Yifang Liu (University at Buffalo, United States)
Jiwon Choi (University at Buffalo, United States)
Nils Napp (University at Buffalo, United States)
Planning for Robotic Dry Stacking with Irregular Stones

ABSTRACT. Dry stacking with found, minimally processed rocks is a useful capability when it comes to autonomous construction. However, it is a difficult planning problem since both the state and action space are continuous, and structural stability is strongly affected by complex friction and contact constraints. We propose an algorithmic approach for autonomous construction from a collection of irregularly shaped objects. The structure planning is calculated in simulation by first considering geometric and physical constraints to find a small set of feasible actions and then refined by using a hierarchical filter based on heuristics. These plans are then executed open-loop with a robotic arm equipped with a wrist RGB-D camera. Experimental results show that the proposed planning algorithm can significantly improve the state of the art robotics dry-stacking techniques.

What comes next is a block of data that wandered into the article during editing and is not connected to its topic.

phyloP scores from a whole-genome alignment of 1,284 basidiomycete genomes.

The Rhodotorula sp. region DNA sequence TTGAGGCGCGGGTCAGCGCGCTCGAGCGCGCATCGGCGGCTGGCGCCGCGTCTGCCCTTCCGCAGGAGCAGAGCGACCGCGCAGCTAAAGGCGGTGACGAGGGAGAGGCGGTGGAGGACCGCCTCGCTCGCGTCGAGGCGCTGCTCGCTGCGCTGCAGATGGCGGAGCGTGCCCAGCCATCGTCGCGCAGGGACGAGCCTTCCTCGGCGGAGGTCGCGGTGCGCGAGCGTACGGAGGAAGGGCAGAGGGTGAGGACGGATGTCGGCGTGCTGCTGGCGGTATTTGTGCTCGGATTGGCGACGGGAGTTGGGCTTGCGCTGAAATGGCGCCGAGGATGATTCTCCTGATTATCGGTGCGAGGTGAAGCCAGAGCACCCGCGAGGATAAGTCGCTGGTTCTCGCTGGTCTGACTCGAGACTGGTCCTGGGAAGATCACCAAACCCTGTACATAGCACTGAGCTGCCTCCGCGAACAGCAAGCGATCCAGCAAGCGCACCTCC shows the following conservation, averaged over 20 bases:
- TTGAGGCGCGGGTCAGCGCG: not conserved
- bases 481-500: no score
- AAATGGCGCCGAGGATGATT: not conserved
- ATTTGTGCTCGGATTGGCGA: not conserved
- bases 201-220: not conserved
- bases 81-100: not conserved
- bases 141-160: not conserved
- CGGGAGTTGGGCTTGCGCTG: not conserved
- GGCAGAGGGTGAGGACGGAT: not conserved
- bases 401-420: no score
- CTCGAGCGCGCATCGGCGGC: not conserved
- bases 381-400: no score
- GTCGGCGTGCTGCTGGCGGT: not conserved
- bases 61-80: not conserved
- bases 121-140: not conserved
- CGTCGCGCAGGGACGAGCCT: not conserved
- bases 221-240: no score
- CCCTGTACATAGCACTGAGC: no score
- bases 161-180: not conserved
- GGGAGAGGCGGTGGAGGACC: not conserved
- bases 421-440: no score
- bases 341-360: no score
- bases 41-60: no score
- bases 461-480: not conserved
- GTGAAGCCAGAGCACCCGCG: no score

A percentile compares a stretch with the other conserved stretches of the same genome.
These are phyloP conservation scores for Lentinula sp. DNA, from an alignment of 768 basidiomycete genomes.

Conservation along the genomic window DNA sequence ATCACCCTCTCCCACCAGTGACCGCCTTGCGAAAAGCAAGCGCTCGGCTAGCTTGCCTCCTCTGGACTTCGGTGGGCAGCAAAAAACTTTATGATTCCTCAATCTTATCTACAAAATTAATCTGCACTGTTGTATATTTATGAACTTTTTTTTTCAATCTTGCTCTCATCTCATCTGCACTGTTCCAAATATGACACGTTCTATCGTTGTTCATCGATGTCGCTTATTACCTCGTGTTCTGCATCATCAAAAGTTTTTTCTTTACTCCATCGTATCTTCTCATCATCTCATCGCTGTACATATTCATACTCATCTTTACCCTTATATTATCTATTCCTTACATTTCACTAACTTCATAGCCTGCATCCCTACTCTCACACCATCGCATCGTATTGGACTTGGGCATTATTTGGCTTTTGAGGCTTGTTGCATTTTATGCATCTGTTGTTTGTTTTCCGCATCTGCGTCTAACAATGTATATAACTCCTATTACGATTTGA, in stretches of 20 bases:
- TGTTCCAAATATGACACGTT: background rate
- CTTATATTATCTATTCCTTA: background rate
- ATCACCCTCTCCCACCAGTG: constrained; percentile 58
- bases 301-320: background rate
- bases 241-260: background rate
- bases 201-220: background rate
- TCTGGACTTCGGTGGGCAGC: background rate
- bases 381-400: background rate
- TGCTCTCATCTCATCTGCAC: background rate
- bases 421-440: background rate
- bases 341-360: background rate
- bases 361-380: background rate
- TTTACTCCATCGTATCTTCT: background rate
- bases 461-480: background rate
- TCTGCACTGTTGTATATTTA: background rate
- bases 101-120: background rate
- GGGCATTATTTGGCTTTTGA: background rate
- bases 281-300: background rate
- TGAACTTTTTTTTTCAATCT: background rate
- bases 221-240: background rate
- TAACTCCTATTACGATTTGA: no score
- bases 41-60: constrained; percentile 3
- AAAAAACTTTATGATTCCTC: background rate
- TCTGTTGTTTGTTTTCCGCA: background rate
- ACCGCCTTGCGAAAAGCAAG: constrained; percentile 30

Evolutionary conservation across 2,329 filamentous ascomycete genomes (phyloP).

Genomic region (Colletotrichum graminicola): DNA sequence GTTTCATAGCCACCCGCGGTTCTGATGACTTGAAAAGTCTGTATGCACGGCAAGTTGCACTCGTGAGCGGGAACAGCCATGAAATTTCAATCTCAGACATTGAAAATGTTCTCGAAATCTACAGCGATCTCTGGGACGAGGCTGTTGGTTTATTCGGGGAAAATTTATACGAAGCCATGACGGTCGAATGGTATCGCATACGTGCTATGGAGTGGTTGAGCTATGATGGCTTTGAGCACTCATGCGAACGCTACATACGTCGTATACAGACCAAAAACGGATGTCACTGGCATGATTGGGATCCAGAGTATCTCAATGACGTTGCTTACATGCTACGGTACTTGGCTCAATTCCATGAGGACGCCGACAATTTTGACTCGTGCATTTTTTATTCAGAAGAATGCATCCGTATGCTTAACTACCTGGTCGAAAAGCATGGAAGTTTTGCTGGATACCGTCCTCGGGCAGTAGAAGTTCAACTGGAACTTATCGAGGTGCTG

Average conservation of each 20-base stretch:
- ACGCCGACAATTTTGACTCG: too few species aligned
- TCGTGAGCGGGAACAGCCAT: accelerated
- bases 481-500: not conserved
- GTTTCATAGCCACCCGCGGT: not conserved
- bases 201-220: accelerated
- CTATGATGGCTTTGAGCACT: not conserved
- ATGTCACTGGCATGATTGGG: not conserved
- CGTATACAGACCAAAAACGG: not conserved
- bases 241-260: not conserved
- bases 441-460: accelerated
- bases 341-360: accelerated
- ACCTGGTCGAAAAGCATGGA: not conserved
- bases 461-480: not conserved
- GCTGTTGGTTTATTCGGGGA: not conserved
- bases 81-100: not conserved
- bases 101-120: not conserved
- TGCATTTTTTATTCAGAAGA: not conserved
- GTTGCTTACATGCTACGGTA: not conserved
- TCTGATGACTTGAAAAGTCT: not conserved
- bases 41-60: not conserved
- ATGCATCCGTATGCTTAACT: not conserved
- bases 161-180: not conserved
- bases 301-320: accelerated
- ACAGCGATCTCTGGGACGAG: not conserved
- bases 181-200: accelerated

16:20-16:30Short Break
16:30-16:50 Closing
Genya Ishigami (Keio University, Japan)
Kazuya Yoshida (Tohoku University, Japan)
16:50-17:30 Break & Move to Farewell dinner

8 min walk from the conference venue.